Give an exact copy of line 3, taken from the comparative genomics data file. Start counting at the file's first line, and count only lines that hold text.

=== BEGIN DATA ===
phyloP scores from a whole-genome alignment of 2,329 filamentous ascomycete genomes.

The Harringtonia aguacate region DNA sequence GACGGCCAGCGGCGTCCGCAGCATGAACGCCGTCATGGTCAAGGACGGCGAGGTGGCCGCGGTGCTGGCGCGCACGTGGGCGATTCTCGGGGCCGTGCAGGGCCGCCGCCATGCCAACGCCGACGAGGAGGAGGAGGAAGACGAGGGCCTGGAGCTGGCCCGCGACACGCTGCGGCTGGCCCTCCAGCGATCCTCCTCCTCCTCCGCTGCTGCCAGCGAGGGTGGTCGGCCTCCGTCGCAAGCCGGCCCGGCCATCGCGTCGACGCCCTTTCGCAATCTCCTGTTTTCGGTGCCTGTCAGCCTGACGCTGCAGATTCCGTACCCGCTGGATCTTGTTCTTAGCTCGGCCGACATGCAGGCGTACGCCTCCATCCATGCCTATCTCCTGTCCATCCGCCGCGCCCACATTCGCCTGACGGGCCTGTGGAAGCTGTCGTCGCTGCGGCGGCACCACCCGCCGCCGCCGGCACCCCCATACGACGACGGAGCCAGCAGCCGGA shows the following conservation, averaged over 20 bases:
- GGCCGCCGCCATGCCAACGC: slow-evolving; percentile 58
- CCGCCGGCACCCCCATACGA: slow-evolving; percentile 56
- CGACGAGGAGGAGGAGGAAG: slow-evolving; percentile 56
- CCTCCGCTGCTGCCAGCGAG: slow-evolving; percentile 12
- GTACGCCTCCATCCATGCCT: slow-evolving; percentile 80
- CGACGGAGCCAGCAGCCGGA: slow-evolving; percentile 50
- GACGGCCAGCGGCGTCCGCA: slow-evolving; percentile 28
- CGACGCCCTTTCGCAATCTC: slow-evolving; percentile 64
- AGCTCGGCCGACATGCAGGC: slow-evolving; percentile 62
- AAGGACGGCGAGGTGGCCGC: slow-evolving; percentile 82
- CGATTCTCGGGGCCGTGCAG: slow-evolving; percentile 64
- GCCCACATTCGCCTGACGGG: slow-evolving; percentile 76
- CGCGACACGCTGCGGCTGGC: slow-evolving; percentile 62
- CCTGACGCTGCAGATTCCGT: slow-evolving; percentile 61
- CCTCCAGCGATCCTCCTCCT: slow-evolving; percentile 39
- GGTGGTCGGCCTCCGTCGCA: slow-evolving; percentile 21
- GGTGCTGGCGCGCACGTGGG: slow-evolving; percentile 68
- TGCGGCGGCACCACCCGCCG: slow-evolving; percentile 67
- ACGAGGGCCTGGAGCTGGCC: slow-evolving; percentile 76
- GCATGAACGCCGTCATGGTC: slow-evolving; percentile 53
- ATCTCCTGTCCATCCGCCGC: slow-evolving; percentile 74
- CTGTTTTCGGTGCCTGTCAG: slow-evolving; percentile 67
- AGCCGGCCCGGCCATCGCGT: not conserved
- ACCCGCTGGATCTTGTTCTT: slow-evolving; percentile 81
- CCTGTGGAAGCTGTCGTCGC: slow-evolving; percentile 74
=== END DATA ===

- GGCCGCCGCCATGCCAACGC: slow-evolving; percentile 58